Juggling and the human brain

Juggling and other circus skills are usually regarded only as a kind of amusement, entertainment or sometimes relaxation method. Few people realize that these skills, and juggling in particular, influence our body and mind. This has been confirmed by scientific studies.

Our brain is composed of two hemispheres, the left and the right. Each is responsible for the functioning of their opposite side of the body. The hemispheres process information coming to the brain from our body in a specific manner. In general, the logic brain (usually the left brain hemisphere) deals with details, components (such as language constituents, letters, sentences), processing of language and linear formulae. The opposite one (usually the right brain hemisphere), deals with understanding of the language, images, rhythm, emotions, intuition and creativity.


starts with a detail (component)
language constituents
syntax, semantics
letters, sentences
linear analysis
pays attention to differences
controls feelings
planning, structure, organization
sequential thinking
method (technique)
sport (hand/eye/foot position)
art (materials,
tools, how to do it)
music (notes, beat, tempo)


starts with holistic picture
language comprehension
image, emotions, meaning
rhythm, fluency, dialect
images, (representations), intuition
intuition – estimates (evaluation)
pays attention to similarities
spontaneity, smoothness
thinking about many things at the same time
focus on the present moment
smoothness and movement
sport (smoothness and rhythm)
art (image, emotions, smoothness)
music (passion, rhythm, image)

Most abilities we possess comprise interrelated functions of both hemispheres. Production for instance, requires the details, technique, structure and planning of the left brain hemisphere and smoothness, emotion, intuition and creativity from the right one. It is similar with language learning; we need words, sentence structure and syntax as well as language comprehension, rhythm, dialects etc. at the same time.

In order to be the most effective and efficient in everything we do, it is important to be able to quickly and effectively process information coming from both hemispheres. This is possible when both hemispheres are used. Juggling and other circus skills equally engage both sides of the body, activating both hemispheres to an equal degree. The corpus callosum is then fully developed which controls processes across the hemispheres enabling interconnection of the flowing information (it can transfer over 4 thousand million data bits per second by means of hundreds of millions of nerve fibres). These skills also contribute to the development of peripheral vision and kinesthetic sense (e.g. by estimation of the path and speed of flying props, their distance from the palm, etc.).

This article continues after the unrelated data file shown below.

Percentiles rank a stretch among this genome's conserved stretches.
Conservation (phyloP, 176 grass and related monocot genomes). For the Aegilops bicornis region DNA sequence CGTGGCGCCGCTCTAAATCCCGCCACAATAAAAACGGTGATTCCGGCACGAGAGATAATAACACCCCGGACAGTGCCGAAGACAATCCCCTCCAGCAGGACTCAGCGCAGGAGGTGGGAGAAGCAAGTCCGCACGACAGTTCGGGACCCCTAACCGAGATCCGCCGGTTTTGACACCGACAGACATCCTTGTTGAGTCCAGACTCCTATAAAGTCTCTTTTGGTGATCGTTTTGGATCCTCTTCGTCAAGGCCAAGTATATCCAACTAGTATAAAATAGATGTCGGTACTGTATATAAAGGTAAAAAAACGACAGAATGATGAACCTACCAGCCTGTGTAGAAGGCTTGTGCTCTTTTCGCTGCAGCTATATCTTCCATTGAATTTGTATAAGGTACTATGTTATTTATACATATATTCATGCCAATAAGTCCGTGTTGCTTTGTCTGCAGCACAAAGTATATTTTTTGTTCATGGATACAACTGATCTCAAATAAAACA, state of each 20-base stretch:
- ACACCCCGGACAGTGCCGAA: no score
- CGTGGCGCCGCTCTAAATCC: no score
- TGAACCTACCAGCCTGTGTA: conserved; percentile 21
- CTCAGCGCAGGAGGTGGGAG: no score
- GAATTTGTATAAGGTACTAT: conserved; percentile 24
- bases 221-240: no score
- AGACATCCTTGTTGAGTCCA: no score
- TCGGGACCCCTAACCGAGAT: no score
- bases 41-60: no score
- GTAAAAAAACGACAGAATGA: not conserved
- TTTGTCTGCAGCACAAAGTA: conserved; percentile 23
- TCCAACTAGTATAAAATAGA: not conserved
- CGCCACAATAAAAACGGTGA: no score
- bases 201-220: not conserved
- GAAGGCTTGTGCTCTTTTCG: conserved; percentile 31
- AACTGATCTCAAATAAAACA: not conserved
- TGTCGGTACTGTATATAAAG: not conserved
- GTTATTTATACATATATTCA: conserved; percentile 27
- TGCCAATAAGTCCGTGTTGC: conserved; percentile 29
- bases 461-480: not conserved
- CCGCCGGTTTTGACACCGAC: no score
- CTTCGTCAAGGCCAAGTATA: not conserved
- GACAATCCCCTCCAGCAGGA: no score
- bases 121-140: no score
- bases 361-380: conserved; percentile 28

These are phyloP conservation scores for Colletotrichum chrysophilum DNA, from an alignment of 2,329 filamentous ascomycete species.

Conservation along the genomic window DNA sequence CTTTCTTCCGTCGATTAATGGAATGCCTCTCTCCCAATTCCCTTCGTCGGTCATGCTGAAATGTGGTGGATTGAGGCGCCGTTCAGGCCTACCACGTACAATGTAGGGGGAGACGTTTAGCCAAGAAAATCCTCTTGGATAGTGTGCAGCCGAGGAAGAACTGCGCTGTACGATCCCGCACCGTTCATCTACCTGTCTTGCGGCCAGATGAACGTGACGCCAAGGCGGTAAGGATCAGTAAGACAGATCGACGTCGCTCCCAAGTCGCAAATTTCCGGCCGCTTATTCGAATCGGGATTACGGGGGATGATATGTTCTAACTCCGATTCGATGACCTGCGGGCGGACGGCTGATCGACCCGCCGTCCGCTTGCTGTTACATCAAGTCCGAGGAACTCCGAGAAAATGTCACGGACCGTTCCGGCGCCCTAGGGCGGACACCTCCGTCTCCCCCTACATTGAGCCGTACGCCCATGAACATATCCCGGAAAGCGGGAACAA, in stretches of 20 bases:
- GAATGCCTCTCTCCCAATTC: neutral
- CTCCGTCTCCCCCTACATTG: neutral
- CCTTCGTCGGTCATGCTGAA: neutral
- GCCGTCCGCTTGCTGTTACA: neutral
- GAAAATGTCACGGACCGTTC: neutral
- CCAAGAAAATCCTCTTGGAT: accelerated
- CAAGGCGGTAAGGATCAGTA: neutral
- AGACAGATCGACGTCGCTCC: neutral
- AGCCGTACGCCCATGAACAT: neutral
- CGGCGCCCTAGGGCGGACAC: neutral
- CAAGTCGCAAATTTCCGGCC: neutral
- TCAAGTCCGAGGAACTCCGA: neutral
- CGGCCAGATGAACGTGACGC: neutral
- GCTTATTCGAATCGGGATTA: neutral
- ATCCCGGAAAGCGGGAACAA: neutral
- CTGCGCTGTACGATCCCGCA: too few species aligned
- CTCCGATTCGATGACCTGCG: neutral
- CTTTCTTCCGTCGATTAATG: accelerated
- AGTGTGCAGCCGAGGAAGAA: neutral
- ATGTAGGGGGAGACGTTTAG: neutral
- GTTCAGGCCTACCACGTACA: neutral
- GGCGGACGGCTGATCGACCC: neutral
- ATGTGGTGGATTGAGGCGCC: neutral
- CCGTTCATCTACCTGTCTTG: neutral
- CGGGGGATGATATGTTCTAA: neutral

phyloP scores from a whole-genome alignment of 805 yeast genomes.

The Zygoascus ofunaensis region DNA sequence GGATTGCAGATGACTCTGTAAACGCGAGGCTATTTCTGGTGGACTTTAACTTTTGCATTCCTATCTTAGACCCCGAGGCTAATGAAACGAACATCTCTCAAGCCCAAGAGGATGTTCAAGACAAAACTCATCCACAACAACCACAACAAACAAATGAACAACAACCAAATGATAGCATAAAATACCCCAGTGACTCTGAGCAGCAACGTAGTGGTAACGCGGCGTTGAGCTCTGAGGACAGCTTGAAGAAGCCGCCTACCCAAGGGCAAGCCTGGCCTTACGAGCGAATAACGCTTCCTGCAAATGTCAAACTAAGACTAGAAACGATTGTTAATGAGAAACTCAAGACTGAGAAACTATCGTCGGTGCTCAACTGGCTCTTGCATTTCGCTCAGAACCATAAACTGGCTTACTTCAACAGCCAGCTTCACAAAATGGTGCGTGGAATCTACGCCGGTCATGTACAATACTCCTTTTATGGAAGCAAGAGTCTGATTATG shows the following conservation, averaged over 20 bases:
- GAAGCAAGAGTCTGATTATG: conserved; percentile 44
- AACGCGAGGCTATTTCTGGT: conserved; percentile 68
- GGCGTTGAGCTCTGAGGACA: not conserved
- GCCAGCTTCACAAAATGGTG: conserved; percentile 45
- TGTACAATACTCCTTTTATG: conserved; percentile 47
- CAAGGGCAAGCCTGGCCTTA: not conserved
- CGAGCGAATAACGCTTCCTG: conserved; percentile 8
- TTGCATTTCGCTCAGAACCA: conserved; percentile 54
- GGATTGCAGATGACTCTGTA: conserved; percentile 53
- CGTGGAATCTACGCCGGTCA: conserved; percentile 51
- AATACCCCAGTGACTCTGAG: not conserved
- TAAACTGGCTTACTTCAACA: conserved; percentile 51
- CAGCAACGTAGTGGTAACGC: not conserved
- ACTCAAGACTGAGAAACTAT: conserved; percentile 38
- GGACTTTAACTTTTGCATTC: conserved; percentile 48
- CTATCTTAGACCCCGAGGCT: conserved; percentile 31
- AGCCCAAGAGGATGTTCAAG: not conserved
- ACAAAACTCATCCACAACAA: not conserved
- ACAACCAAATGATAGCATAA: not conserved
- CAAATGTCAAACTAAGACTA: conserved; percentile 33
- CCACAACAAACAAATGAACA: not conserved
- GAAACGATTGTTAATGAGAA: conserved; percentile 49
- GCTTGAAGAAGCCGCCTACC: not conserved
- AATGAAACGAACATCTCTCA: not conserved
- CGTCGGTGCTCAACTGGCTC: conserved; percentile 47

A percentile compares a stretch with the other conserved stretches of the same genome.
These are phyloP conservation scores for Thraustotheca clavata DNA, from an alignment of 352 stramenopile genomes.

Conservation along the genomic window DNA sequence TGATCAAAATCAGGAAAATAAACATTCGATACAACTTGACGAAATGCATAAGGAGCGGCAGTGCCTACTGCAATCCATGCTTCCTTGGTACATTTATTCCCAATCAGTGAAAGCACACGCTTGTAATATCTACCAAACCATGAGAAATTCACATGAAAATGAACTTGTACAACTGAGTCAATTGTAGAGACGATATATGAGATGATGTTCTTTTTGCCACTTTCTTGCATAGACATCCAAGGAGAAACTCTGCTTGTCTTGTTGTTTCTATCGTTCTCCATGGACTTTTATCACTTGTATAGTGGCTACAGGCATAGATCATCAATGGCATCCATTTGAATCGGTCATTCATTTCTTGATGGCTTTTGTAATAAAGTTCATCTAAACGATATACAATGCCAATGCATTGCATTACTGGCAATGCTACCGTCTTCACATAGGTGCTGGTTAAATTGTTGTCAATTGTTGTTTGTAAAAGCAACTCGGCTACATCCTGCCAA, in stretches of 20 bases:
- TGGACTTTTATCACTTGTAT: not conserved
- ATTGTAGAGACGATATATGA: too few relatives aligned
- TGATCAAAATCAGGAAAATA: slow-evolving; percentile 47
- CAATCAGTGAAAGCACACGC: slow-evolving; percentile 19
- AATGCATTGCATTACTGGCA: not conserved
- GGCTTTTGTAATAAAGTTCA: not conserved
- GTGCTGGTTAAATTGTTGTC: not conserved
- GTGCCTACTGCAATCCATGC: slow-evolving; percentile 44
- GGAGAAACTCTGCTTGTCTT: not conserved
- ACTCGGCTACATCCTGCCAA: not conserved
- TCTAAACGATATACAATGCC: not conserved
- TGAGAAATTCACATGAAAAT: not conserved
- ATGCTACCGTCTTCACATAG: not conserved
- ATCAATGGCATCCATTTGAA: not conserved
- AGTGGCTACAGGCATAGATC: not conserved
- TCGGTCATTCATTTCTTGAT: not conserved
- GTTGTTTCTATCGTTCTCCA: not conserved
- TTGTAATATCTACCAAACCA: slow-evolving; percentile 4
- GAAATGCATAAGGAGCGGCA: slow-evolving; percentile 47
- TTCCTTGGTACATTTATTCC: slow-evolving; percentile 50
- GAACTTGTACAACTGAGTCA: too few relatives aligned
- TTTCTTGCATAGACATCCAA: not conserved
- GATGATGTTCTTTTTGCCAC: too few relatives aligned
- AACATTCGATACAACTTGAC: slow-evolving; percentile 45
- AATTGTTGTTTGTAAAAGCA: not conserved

The great contribution of movement to the children’s learning process has been shown by studies conducted, for example, in Canada. Pupils who spent one extra hour in gymnastics class everyday, got better exam results than other children. Other studies have shown that physical activities involving muscle activity and especially coordinated movements (such as juggling!) stimulate the production of neurotrophins – natural substances which stimulate neuron growth and development of the number of neuron connections in the brain.

Studies have shown that there is a direct interrelation between eye-hand coordination and the ability to read, write and understand. A paper by Carole E. Smith, physical education specialist from a primary school at Lackland City, US, has shown that juggling may enhance the ability to write and read. Smith’s work supports earlier studies by Maria Montessori and Jean Piaget who formulated hypotheses according to which physical exercises and tactile sensations enhance education results.

Interesting results concerning the interrelation of juggling and brain development were presented by German researchers a few years ago. A team of scientists led by Bogdan Dragoński at the University of Regensburg conducted an experiment the results of which attracted a lot of publicity in the world of neuroscience. The researchers divided the informants into two groups. The first group was supposed to learn how to juggle three balls for at least one minute during the period of three months. The second group was not given such training. Both groups were scanned using MRI and brain structures of individuals from both groups were compared on a regular basis – the scientists were looking for changes in the brain tissue appearing as a result of regular training sessions in juggling. After three months, they noticed brain tissue growth in the cortex of the posterior part of the left parietal lobe (region 3) and bilateral growth in the central temporal areas (region 2) in individuals given training in juggling. These regions specialize in processing and storing of information concerning the way in which we notice and predict the movement of objects.

The results are interesting for two reasons. Firstly, they confirm that brain development may occur not only in childhood but also at later stages of our lives. Secondly, seemingly irrelevant exercises, such as juggling three balls, may lead to brain tissue growth just as weightlifting develops one’s muscles. It’s easy to deduce that this observation is particularly significant for the possible rehabilitation and reconstruction of brain cells after brain damage as a result of accidents or disease.

By: Mirosław Urban
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